How To Increase Your Network Speed With a LAN Switch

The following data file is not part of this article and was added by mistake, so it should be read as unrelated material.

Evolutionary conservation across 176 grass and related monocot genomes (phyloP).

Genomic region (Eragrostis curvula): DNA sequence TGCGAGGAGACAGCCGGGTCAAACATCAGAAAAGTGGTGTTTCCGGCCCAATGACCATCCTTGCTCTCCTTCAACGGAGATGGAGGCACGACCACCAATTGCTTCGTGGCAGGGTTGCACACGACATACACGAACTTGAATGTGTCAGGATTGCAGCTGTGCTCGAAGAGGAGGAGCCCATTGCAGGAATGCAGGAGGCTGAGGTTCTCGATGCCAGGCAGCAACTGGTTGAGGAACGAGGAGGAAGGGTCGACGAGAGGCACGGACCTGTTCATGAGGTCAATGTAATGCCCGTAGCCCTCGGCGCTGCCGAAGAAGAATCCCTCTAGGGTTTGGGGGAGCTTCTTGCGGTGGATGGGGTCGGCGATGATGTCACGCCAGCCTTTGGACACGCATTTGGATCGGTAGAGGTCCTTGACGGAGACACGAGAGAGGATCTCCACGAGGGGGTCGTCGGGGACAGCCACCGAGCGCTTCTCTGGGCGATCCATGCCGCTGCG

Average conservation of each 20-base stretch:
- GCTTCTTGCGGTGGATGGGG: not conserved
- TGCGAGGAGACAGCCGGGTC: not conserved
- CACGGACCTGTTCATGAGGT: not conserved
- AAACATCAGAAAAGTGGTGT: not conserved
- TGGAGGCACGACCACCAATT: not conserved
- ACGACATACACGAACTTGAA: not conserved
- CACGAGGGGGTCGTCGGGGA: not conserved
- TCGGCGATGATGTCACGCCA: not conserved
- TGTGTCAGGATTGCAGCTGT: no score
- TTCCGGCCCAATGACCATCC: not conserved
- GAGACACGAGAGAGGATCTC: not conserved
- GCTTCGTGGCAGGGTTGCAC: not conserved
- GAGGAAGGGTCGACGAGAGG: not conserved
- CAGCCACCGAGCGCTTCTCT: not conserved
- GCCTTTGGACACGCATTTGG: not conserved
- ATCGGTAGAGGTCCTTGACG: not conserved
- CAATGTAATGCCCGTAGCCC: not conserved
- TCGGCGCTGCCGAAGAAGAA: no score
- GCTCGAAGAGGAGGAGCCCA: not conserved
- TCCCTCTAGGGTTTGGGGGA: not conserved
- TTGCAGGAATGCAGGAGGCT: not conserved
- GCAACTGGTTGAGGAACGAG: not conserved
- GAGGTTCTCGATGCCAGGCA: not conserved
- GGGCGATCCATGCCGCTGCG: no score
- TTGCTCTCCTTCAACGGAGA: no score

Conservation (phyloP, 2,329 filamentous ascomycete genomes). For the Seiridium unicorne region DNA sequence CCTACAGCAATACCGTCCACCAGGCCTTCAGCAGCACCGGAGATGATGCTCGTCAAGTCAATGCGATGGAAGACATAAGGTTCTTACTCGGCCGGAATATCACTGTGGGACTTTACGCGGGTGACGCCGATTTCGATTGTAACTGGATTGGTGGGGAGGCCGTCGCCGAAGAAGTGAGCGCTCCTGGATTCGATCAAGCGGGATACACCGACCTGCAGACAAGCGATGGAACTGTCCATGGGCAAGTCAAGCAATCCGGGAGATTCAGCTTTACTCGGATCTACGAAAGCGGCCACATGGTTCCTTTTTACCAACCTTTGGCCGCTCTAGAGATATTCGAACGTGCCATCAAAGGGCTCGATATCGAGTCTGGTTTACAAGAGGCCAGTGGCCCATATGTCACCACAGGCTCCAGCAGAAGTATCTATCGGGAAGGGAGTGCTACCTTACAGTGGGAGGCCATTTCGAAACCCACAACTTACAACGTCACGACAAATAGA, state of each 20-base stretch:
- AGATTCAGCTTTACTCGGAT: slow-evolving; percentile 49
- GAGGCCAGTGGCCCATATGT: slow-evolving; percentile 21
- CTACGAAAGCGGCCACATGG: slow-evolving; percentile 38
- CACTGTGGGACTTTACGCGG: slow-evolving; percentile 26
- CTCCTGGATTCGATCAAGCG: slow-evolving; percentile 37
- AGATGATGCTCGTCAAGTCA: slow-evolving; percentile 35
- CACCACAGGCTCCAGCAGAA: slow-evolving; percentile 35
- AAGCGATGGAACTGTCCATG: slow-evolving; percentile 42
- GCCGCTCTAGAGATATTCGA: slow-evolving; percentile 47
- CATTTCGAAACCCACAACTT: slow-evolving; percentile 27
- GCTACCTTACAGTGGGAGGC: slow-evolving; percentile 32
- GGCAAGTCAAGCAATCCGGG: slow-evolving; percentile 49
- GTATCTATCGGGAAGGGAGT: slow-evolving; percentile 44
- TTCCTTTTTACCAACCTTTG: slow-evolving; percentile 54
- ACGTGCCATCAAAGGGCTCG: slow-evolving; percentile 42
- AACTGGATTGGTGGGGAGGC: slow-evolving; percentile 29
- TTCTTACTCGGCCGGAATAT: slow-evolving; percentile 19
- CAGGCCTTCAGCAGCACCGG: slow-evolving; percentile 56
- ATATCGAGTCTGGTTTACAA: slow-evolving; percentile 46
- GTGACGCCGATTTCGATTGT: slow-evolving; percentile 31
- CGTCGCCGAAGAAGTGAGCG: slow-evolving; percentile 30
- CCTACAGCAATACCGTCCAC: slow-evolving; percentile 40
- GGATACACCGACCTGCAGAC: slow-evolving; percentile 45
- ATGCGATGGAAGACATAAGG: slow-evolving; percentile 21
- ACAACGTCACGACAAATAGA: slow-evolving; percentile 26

Bros, as the traffic load grows on your network, how do you manage congestion and reduce collisions? Na by switching o. Network switches are like the tires of a BRT bus—you take them for granted until there's a problem. Effective switching is essential to handle the growing network traffic coming from video and other bandwidth-intensive applications, more user devices, and more packets headed to servers and storage in the cloud. But you know say any small or midsized business can use LAN switching to sustain the speeds and availability that users need? In this article I go show you how and try as much as possible to be brief. 1. Segment Your Network Logically, Using VLANs A traditional flat network (which places all traffic in a single broadcast domain) can easily overload switch links. Instead, apply your switch's VLAN features to send traffic only where it needs to go, at the speed it needs to go. You can use a variety of Layer 2 and Layer 3 VLAN types to segment traffic. Many Cisco switches offer such services for small and midsized businesses. 2. Provide the Needed Capacity Deploy the processing power and bandwidth that your segments, applications, and users need. To reduce latency, congestion, and collisions, apply switch capacity capabilities such as: A fast engine: Switches that forward traffic at wire speed sometimes cost more but can be the performance difference you'd see between an old and new car. Link Aggregation Control Protocol (LACP). This standard feature increases available bandwidth by trunking ports. Think of using LACP on four ports as dynamically adding four traffic lanes, not increasing speed fourfold. 3. Apply Wire-Speed Routing Between VLANs Inter-VLAN routing is necessary for any user or server that uses multiple VLANs. Use your switch, not your router software, to route inter-VLAN traffic. And offloading the router allows it to better handle its WAN connectivity and firewall functions, improving overall network performance. Also take advantage of both the static and dynamic IP routing capabilities in your switch. 4. Prioritize Applications and Apply Traffic Shaping Make the best use of your bandwidth by controlling access to it. You can use the following switch features to set performance parameters based on the traffic's importance and sensitivity to jitter and latency; also check to confirm that the connected devices support the feature: Prioritize applications by 802.1p/q tag (a Layer 2 switching capability) Prioritize applications by IP header (differentiated services code point (DSCP)/type of service (ToS), a Layer 3 switching capability). Shape traffic to delay packets, using criteria such as bandwidth throttling or rate limiting. 5. Set Endpoint Parameters, Preferably Automatically Set the switch's endpoint ports for optimal performance, using parameters such as storm control, number of devices allowed, quality of service (QoS), and VLANs. Integrate Your Switching, Reduce Expenses Applying these five tips--in combination with Simple Network Management Protocol (SNMP) or other monitoring and management tools as well as switch security features such as dynamic Address Resolution Protocol (ARP) inspection, IP Source Guard, and Dynamic Host Configuration Protocol (DHCP) Snooping to thwart attacks--can produce awesome network performance. And help your company save money. Na so I see am o.

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